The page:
On Rosh HaShanah it is written, on Yom Kippur it is sealed:
Who will die from unclean water? Who will die from an assault weapon?
Who will die because they were of a particular race or religion?
Who will die because of lack of shelter?
Who will die because of hunger?
Who will die because they were banned from entering a country to seek asylum?
Who will die because they contracted the flu inside a detention camp?
Who will die because they were returned to the country of their birth?
Who will die because they were walking down the street at night, black and trans?
Who will die because they were caught in the crossfire of neighborhood gun violence?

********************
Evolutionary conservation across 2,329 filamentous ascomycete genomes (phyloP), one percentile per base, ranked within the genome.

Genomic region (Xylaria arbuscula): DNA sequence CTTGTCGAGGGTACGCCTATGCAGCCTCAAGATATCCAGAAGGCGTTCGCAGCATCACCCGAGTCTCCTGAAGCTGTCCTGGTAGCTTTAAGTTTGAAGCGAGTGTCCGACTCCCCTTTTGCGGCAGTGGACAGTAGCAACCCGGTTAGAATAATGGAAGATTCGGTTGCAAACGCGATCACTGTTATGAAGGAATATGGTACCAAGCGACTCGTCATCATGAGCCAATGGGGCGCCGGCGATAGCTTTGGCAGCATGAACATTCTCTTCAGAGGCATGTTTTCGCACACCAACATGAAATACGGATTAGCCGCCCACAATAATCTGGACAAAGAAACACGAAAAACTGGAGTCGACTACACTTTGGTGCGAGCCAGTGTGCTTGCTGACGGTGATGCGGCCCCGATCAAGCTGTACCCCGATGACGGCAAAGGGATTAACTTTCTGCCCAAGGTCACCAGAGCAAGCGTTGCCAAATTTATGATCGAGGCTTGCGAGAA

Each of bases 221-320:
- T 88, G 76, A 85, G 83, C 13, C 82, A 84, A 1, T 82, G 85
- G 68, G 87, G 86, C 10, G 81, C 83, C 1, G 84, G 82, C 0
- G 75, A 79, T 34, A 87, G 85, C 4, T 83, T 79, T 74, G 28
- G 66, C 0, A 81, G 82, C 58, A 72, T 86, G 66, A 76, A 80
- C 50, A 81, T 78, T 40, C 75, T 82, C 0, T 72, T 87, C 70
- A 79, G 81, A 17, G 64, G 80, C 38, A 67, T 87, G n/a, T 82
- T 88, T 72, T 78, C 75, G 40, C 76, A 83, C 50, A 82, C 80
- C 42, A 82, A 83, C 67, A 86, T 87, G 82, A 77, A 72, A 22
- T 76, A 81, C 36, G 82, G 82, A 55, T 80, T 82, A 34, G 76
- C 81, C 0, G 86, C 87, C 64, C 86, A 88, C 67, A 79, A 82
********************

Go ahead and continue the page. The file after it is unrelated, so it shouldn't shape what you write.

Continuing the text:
But our tradition teaches:
We can turn in teshuvah. We can live with greater awareness, compassion, and involvement.
We can offer tefilah. Our prayers may not save those at risk but they can motivate us to act.
We can give tzedakah and be involved with tzedek – give charity and promote justice.
Our tradition teaches, “You do not have to complete the task but you are not absolved from it.”